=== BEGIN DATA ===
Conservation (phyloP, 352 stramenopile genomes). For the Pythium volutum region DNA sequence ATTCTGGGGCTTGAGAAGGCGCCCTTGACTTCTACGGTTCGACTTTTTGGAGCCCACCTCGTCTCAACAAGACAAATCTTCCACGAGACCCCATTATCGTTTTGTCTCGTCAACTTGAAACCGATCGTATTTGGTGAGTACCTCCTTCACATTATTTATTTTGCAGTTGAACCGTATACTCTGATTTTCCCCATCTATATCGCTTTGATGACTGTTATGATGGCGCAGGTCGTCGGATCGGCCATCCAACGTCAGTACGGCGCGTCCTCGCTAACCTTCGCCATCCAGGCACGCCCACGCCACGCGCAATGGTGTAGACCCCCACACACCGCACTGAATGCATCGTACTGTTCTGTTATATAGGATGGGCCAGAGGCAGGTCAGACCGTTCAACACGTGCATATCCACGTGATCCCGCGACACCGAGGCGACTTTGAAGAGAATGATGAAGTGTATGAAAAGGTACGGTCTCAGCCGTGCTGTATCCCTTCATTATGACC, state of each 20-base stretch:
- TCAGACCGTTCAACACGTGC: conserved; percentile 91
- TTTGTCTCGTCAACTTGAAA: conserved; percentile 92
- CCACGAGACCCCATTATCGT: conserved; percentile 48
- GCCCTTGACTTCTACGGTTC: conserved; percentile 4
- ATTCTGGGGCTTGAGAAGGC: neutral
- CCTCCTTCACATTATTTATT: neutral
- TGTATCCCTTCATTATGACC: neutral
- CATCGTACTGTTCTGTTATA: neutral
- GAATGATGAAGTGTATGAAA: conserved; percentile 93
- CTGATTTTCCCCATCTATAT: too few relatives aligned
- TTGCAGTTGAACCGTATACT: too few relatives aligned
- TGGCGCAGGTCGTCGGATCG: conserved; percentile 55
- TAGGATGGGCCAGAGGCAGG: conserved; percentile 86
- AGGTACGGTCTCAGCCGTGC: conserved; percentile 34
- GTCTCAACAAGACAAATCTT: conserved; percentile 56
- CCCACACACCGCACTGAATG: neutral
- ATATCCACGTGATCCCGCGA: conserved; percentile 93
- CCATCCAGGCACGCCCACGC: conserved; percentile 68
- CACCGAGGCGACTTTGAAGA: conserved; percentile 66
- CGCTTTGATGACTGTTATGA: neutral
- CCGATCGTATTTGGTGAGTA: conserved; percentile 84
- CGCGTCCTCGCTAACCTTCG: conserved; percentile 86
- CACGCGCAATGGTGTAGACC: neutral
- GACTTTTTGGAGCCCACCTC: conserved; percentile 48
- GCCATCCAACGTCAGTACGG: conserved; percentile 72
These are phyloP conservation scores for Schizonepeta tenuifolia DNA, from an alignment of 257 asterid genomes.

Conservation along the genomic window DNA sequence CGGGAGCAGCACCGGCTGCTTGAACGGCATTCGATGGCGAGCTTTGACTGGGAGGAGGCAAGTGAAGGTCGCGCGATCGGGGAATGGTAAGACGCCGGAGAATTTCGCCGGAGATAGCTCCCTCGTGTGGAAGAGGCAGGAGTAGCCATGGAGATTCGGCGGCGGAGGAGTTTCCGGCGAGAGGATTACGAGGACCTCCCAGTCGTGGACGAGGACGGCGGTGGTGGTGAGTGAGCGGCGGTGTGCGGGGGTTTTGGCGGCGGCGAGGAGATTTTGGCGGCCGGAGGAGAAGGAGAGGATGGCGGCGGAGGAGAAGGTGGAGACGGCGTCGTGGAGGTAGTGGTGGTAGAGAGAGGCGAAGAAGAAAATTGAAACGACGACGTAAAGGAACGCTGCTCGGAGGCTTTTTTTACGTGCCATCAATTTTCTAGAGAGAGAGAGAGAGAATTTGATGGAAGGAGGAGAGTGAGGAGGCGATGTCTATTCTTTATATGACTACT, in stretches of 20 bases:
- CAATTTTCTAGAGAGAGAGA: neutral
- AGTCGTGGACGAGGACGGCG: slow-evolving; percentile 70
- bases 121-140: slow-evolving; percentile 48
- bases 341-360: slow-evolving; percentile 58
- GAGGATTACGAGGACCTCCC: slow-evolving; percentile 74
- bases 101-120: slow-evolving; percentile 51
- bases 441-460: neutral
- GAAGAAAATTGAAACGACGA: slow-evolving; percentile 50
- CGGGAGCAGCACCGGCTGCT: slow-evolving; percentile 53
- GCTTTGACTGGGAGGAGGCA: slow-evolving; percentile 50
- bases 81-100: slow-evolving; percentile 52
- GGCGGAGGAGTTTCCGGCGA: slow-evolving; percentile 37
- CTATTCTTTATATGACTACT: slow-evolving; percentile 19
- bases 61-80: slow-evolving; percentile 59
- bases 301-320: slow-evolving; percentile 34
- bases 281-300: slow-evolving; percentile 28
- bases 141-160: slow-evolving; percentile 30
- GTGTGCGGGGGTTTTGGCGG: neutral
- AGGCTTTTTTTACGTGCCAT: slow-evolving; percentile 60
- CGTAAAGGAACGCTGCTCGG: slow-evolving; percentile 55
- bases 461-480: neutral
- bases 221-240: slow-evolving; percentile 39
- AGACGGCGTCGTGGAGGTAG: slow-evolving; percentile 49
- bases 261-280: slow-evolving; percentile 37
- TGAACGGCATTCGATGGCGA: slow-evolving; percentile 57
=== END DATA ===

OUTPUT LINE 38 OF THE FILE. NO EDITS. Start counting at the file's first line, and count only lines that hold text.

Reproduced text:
- GCTTTGACTGGGAGGAGGCA: slow-evolving; percentile 50